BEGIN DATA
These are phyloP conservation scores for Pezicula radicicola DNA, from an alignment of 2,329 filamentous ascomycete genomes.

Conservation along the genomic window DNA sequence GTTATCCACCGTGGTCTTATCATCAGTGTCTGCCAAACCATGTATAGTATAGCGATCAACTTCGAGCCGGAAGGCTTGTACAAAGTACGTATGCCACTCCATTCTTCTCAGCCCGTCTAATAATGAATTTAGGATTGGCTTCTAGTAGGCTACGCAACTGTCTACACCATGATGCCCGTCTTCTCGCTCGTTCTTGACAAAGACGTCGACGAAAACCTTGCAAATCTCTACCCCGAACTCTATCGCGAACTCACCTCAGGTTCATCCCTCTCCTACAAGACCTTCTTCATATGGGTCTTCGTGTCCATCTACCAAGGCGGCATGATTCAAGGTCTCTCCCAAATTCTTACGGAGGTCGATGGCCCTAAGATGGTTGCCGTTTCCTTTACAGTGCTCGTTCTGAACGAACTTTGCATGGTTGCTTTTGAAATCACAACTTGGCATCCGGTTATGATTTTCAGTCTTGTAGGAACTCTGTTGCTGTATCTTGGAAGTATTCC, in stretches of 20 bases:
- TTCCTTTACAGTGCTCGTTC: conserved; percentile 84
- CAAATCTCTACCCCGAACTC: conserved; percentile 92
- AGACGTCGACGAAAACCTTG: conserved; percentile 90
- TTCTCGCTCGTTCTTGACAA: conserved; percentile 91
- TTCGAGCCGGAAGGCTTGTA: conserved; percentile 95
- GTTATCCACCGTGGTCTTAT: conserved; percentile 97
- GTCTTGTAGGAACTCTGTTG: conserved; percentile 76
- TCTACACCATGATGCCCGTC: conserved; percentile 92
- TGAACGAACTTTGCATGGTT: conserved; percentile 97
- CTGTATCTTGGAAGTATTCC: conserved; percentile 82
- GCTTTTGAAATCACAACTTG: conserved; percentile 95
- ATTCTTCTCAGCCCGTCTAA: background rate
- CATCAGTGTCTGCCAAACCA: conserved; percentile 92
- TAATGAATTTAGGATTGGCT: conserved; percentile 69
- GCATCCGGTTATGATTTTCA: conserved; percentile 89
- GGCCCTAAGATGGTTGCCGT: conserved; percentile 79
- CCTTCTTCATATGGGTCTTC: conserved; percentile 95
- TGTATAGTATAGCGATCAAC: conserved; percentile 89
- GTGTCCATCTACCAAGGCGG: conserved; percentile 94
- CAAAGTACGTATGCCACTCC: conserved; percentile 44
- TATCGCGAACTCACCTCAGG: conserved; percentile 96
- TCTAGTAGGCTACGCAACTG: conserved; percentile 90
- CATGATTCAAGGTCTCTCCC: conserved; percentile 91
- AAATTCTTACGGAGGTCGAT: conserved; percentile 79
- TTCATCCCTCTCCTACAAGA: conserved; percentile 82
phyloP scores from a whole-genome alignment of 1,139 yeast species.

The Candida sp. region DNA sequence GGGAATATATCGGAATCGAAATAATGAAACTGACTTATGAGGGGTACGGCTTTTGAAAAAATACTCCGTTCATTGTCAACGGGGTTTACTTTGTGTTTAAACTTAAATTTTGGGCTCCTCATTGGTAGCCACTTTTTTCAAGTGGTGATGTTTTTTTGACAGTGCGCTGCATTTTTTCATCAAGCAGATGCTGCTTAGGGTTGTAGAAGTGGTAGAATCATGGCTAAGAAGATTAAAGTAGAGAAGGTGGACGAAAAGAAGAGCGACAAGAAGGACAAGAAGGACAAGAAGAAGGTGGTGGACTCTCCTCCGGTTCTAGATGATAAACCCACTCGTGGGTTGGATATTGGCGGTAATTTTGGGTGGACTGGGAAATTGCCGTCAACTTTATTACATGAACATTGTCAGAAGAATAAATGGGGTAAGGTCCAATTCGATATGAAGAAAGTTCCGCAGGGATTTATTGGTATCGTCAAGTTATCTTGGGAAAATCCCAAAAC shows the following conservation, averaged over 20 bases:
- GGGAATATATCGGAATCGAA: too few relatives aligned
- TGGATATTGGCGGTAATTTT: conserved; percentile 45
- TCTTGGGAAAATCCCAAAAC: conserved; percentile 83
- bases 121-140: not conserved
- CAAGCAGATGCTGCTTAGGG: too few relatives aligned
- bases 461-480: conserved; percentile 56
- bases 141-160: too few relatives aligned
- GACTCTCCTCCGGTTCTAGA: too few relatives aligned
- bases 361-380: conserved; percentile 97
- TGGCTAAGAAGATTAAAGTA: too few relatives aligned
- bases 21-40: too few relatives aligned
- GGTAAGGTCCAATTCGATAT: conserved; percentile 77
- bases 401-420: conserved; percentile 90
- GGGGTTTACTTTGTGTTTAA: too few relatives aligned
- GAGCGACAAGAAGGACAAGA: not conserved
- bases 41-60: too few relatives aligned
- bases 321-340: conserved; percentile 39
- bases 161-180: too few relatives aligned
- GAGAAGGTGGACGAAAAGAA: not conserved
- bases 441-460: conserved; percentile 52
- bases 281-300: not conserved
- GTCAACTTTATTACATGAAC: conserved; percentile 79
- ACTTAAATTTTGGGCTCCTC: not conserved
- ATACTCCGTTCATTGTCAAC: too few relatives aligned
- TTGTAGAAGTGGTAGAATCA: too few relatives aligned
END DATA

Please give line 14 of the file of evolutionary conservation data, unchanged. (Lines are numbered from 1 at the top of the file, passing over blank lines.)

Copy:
- ATTCTTCTCAGCCCGTCTAA: background rate